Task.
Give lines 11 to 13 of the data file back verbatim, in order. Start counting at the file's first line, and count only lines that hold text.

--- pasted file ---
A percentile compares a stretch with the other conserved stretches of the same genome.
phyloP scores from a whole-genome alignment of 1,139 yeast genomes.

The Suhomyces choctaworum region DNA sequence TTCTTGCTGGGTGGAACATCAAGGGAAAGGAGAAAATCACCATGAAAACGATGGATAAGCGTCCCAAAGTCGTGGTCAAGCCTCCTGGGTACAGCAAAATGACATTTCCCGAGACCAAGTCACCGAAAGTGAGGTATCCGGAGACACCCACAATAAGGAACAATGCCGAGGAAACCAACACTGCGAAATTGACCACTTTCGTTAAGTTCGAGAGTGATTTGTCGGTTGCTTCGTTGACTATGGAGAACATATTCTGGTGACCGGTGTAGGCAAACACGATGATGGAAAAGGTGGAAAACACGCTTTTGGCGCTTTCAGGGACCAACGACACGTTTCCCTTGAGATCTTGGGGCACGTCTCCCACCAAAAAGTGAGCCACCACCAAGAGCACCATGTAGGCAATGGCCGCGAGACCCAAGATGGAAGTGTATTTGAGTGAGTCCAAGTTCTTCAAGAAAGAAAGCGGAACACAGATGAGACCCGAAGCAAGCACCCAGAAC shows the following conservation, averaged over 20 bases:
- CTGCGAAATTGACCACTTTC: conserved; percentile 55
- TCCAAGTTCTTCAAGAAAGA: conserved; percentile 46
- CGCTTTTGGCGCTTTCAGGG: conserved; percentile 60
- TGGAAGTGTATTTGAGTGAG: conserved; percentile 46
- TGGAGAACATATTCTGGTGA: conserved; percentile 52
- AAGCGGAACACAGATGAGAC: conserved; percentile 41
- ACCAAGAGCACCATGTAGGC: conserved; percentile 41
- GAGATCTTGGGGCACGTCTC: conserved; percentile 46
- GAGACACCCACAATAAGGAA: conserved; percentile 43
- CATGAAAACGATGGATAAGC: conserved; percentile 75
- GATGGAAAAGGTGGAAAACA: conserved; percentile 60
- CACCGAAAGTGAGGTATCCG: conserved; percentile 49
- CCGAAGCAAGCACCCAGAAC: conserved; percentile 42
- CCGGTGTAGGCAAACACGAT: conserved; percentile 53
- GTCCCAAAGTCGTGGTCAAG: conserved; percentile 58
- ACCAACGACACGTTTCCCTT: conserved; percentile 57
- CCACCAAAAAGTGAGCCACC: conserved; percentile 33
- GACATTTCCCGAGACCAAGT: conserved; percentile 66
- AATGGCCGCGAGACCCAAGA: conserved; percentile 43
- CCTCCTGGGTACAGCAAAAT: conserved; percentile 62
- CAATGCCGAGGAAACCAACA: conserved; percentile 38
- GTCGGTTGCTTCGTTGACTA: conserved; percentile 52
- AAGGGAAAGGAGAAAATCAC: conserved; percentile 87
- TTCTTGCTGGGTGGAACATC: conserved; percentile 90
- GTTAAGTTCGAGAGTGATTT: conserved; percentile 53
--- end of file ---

- GAGATCTTGGGGCACGTCTC: conserved; percentile 46
- GAGACACCCACAATAAGGAA: conserved; percentile 43
- CATGAAAACGATGGATAAGC: conserved; percentile 75